On a flat out and back route on Squamish Valley Road, Whistler's Will Routley set a new course record in the B.C. Provincial Time Trial Championships Sunday, Aug. 9.
Routley finished the 38.5 km route in 45:56.93, averaging just over 50 km/h for the entire ride. None of the other riders could keep up, and Routley finished over a minute faster than second place finisher Rob Britton. Mike Sidic was third in 47:14:32.
The previous record was held by Svein Tuft, who placed second in the time trial at last year's UCI World Championships and eighth in the time trial at the 2006 Olympics. Routley topped Tuft's record by 20 seconds.
Routley's father Tony Routley also raced, finishing second in the Masters 50-plus category in 53:38.
Wolfpack hit the ice next week
The Squamish Wolfpack are playing one exhibition game before the start of their season on Sept. 3.
On Aug. 22 the Wolf Pack is heading to Delta to test their 2009 roster, including players from Whistler and Squamish, against the Delta Ice Hawks.
The regular season gets underway on Sept. 3 with a trip to Richmond to play the Sockeyes, the B.C. champions from last season.
The Wolf Pack play in the Junior B level Pacific International Junior Hockey League, with the top teams from the regular season moving on to play the top teams from the Vancouver Island Junior Hockey League and Kootenay International Junior Hockey League.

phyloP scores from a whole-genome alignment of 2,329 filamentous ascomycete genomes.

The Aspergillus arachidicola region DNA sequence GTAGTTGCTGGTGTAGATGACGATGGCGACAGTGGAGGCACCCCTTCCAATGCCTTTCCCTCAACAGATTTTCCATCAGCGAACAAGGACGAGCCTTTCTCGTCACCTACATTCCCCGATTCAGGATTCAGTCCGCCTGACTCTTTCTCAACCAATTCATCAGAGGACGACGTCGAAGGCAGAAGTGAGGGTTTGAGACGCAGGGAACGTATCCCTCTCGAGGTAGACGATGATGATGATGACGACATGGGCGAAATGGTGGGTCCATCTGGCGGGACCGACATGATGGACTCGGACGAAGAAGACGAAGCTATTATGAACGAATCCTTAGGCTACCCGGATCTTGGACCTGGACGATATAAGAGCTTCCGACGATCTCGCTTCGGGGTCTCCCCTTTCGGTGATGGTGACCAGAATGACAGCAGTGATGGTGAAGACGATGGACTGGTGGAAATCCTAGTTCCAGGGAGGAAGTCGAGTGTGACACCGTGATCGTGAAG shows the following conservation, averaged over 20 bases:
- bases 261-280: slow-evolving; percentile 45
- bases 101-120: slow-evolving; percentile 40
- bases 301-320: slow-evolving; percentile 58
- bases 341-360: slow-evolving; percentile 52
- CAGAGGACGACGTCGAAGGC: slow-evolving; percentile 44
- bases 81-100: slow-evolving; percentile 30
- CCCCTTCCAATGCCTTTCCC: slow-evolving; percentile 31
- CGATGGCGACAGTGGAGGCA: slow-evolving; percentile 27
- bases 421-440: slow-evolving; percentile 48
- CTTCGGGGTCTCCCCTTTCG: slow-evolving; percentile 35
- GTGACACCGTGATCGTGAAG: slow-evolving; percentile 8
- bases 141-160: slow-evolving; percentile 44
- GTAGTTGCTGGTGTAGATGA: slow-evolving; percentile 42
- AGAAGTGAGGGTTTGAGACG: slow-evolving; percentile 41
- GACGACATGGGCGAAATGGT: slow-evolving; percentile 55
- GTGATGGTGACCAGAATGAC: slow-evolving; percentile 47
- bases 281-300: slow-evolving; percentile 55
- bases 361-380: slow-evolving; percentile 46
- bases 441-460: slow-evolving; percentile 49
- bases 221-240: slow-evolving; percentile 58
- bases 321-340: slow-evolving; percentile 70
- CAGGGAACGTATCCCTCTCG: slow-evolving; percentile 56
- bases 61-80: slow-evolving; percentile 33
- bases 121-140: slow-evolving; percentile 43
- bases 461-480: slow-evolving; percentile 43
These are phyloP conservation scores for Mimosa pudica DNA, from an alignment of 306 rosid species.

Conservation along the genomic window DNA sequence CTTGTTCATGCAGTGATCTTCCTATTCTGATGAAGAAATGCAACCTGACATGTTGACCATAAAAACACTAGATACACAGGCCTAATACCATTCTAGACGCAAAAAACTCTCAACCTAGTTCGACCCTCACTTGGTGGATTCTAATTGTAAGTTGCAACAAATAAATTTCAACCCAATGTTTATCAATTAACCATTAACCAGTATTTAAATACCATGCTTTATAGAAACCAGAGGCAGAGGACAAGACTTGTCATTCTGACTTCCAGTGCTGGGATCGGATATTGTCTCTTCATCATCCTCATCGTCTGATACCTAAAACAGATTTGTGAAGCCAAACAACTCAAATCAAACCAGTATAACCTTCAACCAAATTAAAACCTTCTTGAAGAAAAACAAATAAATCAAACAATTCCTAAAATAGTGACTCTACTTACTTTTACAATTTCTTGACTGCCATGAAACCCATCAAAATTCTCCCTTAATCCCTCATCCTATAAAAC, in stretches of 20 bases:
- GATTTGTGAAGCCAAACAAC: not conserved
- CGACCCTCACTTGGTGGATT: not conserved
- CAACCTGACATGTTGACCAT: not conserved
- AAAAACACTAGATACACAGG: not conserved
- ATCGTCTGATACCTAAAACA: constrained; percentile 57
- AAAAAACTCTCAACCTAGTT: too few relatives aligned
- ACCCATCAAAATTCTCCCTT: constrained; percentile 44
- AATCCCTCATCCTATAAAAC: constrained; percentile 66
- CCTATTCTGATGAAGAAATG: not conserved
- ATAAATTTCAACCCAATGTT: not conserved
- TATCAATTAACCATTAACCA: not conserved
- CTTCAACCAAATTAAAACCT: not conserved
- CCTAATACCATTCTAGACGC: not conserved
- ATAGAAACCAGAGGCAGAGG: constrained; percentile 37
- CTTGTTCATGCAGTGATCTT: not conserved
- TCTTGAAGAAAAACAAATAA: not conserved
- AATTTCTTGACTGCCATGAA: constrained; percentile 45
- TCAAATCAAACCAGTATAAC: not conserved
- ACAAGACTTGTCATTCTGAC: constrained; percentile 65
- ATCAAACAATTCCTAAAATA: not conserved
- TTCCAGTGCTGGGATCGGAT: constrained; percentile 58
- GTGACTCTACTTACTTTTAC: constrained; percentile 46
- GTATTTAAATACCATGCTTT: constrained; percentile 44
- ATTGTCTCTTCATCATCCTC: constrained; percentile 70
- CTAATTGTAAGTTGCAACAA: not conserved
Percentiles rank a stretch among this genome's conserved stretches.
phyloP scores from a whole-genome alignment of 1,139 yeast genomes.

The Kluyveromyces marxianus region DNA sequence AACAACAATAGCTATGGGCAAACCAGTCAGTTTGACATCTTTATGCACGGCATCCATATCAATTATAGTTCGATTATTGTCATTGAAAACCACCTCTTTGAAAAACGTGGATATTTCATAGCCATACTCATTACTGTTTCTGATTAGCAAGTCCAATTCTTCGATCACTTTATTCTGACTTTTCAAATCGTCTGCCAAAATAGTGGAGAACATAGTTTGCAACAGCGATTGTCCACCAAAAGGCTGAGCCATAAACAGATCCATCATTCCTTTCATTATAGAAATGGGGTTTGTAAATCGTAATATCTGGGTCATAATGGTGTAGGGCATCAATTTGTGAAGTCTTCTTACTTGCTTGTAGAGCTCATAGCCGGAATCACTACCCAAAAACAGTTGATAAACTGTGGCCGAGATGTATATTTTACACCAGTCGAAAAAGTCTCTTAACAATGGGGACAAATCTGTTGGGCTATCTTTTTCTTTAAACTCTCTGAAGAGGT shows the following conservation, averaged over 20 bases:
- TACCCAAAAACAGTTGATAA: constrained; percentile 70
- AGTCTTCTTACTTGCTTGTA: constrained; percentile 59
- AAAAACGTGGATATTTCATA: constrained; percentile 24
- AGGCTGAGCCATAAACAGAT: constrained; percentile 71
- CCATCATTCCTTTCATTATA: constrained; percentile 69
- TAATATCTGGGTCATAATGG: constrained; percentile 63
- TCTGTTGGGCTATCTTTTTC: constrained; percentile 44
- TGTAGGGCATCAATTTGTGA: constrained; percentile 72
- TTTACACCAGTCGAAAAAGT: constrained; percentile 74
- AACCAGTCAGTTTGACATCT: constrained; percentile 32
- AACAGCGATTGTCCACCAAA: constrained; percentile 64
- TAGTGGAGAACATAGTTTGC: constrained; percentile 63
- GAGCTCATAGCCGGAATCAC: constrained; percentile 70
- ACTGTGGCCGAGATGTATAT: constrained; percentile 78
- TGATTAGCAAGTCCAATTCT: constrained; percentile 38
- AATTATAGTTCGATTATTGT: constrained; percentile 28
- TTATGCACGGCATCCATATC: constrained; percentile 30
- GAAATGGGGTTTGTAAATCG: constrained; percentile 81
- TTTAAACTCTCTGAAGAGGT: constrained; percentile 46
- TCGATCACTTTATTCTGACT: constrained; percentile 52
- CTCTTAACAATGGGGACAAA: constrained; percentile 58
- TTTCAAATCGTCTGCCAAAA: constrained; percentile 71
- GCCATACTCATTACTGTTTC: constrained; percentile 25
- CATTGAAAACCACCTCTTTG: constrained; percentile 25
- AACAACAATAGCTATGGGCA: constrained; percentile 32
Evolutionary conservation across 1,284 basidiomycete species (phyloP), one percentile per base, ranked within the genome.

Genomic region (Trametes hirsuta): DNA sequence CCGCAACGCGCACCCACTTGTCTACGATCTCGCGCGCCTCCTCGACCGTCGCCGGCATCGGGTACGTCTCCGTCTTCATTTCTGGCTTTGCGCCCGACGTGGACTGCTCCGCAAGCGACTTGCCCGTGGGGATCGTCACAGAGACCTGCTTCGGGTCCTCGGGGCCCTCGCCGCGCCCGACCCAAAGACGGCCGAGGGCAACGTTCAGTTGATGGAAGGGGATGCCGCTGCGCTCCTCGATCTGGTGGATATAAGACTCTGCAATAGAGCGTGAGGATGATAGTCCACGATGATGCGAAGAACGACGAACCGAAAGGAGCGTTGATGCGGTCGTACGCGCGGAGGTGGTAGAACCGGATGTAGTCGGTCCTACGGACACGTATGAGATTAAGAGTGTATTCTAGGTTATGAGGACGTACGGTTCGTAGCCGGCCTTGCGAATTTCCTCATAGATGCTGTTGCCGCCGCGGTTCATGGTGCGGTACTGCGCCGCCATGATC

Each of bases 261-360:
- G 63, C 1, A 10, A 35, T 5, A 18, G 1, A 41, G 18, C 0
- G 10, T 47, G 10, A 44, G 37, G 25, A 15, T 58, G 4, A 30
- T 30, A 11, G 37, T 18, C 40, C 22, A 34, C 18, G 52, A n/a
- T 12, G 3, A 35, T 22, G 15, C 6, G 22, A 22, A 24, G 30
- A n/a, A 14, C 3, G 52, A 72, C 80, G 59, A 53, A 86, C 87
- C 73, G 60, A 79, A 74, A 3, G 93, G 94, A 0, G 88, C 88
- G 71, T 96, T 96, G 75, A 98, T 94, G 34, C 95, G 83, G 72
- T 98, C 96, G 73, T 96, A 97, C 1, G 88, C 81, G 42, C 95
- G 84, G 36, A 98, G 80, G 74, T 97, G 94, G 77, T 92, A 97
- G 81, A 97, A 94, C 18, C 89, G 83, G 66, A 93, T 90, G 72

This is the franchise's second year in Squamish, and once again the team will play a few games at Meadow Park in Whistler to build support thoughout the corridor. The Wolf Pack will be hosting three games in Whistler this season. The first two games are versus the North Delta Devils, with the first game taking place on Sunday, Sept. 13 and the second on Dec. 20. The Wolf Pack will also be hosting the Port Moody Black Panthers on Feb. 7.
Ski jumper's appeal to be heard in November
Over two days in November the B.C. Court of Appeal will hear out a group of female ski jumpers that are looking to force their inclusion in the 2010 Olympic Winter Games on the grounds of discrimination.
Last month Supreme Court Justice Lauri Ann Fenlon agreed that the jumpers were being discriminated against under the Canadian Charter of Rights and Freedoms, but said that the discrimination was the fault of the International Olympic Committee and not the Vancouver Organizing Committee. She further ruled that only the IOC can designate an event as "Olympic," while also noting that the international committee does not fall under the jurisdiction of Canadian governments or courts.